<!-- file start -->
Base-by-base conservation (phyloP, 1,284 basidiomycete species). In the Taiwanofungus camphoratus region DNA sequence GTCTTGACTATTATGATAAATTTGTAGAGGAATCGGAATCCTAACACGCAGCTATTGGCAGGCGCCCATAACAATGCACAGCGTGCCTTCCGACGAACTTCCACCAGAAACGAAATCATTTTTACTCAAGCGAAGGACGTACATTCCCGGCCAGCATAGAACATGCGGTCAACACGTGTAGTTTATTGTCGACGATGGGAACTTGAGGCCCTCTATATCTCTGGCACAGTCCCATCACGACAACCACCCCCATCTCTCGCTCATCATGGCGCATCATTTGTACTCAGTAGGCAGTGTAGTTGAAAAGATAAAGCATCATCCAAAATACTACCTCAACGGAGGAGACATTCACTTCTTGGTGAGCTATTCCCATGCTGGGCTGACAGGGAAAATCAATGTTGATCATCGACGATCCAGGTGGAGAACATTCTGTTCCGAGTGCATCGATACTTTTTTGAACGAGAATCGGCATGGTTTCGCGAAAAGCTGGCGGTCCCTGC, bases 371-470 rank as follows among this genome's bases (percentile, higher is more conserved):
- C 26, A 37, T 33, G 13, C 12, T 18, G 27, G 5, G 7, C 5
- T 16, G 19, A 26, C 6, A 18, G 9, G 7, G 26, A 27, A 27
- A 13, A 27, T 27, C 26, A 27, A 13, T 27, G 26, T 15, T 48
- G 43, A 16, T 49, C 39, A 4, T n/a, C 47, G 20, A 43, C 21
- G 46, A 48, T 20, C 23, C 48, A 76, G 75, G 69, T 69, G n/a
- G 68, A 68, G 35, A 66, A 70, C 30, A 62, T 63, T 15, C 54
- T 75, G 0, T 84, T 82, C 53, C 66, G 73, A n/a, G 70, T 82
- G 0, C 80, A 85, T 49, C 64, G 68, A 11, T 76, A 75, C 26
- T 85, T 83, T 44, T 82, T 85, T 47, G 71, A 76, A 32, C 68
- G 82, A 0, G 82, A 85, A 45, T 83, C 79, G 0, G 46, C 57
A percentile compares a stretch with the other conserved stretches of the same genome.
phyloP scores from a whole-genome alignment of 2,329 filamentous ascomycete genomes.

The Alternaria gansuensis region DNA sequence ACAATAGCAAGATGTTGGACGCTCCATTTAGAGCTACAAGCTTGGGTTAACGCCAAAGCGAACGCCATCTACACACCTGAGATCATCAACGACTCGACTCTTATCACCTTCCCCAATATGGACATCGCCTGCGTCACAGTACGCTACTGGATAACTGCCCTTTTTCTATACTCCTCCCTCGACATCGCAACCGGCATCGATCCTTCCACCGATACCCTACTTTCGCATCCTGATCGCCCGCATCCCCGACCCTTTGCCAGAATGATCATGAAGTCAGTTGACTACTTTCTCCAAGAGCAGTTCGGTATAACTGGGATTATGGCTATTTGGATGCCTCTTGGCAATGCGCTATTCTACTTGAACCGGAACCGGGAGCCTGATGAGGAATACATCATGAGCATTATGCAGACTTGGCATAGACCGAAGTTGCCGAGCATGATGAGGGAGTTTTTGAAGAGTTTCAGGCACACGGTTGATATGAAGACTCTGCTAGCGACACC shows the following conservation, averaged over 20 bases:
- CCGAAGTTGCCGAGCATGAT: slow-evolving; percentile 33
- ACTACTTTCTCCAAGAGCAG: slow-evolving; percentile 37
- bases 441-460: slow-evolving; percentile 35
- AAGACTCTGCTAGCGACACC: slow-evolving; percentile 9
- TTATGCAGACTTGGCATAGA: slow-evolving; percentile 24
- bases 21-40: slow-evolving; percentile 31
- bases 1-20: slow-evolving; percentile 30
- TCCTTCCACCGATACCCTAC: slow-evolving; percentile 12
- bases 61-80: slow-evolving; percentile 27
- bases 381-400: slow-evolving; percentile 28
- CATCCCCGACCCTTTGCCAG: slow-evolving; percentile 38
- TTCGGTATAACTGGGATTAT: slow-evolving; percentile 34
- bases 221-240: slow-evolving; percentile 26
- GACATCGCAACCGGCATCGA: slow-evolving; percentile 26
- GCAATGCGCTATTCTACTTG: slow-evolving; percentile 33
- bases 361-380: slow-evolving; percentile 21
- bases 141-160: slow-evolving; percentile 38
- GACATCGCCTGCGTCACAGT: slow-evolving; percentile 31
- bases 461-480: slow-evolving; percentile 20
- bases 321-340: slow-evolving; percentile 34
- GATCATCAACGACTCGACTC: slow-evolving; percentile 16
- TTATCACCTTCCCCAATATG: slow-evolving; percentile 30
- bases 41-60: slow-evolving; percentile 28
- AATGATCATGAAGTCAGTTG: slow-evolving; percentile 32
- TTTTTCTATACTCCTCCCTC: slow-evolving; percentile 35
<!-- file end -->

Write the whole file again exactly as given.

Base-by-base conservation (phyloP, 1,284 basidiomycete species). In the Taiwanofungus camphoratus region DNA sequence GTCTTGACTATTATGATAAATTTGTAGAGGAATCGGAATCCTAACACGCAGCTATTGGCAGGCGCCCATAACAATGCACAGCGTGCCTTCCGACGAACTTCCACCAGAAACGAAATCATTTTTACTCAAGCGAAGGACGTACATTCCCGGCCAGCATAGAACATGCGGTCAACACGTGTAGTTTATTGTCGACGATGGGAACTTGAGGCCCTCTATATCTCTGGCACAGTCCCATCACGACAACCACCCCCATCTCTCGCTCATCATGGCGCATCATTTGTACTCAGTAGGCAGTGTAGTTGAAAAGATAAAGCATCATCCAAAATACTACCTCAACGGAGGAGACATTCACTTCTTGGTGAGCTATTCCCATGCTGGGCTGACAGGGAAAATCAATGTTGATCATCGACGATCCAGGTGGAGAACATTCTGTTCCGAGTGCATCGATACTTTTTTGAACGAGAATCGGCATGGTTTCGCGAAAAGCTGGCGGTCCCTGC, bases 371-470 rank as follows among this genome's bases (percentile, higher is more conserved):
- C 26, A 37, T 33, G 13, C 12, T 18, G 27, G 5, G 7, C 5
- T 16, G 19, A 26, C 6, A 18, G 9, G 7, G 26, A 27, A 27
- A 13, A 27, T 27, C 26, A 27, A 13, T 27, G 26, T 15, T 48
- G 43, A 16, T 49, C 39, A 4, T n/a, C 47, G 20, A 43, C 21
- G 46, A 48, T 20, C 23, C 48, A 76, G 75, G 69, T 69, G n/a
- G 68, A 68, G 35, A 66, A 70, C 30, A 62, T 63, T 15, C 54
- T 75, G 0, T 84, T 82, C 53, C 66, G 73, A n/a, G 70, T 82
- G 0, C 80, A 85, T 49, C 64, G 68, A 11, T 76, A 75, C 26
- T 85, T 83, T 44, T 82, T 85, T 47, G 71, A 76, A 32, C 68
- G 82, A 0, G 82, A 85, A 45, T 83, C 79, G 0, G 46, C 57
A percentile compares a stretch with the other conserved stretches of the same genome.
phyloP scores from a whole-genome alignment of 2,329 filamentous ascomycete genomes.

The Alternaria gansuensis region DNA sequence ACAATAGCAAGATGTTGGACGCTCCATTTAGAGCTACAAGCTTGGGTTAACGCCAAAGCGAACGCCATCTACACACCTGAGATCATCAACGACTCGACTCTTATCACCTTCCCCAATATGGACATCGCCTGCGTCACAGTACGCTACTGGATAACTGCCCTTTTTCTATACTCCTCCCTCGACATCGCAACCGGCATCGATCCTTCCACCGATACCCTACTTTCGCATCCTGATCGCCCGCATCCCCGACCCTTTGCCAGAATGATCATGAAGTCAGTTGACTACTTTCTCCAAGAGCAGTTCGGTATAACTGGGATTATGGCTATTTGGATGCCTCTTGGCAATGCGCTATTCTACTTGAACCGGAACCGGGAGCCTGATGAGGAATACATCATGAGCATTATGCAGACTTGGCATAGACCGAAGTTGCCGAGCATGATGAGGGAGTTTTTGAAGAGTTTCAGGCACACGGTTGATATGAAGACTCTGCTAGCGACACC shows the following conservation, averaged over 20 bases:
- CCGAAGTTGCCGAGCATGAT: slow-evolving; percentile 33
- ACTACTTTCTCCAAGAGCAG: slow-evolving; percentile 37
- bases 441-460: slow-evolving; percentile 35
- AAGACTCTGCTAGCGACACC: slow-evolving; percentile 9
- TTATGCAGACTTGGCATAGA: slow-evolving; percentile 24
- bases 21-40: slow-evolving; percentile 31
- bases 1-20: slow-evolving; percentile 30
- TCCTTCCACCGATACCCTAC: slow-evolving; percentile 12
- bases 61-80: slow-evolving; percentile 27
- bases 381-400: slow-evolving; percentile 28
- CATCCCCGACCCTTTGCCAG: slow-evolving; percentile 38
- TTCGGTATAACTGGGATTAT: slow-evolving; percentile 34
- bases 221-240: slow-evolving; percentile 26
- GACATCGCAACCGGCATCGA: slow-evolving; percentile 26
- GCAATGCGCTATTCTACTTG: slow-evolving; percentile 33
- bases 361-380: slow-evolving; percentile 21
- bases 141-160: slow-evolving; percentile 38
- GACATCGCCTGCGTCACAGT: slow-evolving; percentile 31
- bases 461-480: slow-evolving; percentile 20
- bases 321-340: slow-evolving; percentile 34
- GATCATCAACGACTCGACTC: slow-evolving; percentile 16
- TTATCACCTTCCCCAATATG: slow-evolving; percentile 30
- bases 41-60: slow-evolving; percentile 28
- AATGATCATGAAGTCAGTTG: slow-evolving; percentile 32
- TTTTTCTATACTCCTCCCTC: slow-evolving; percentile 35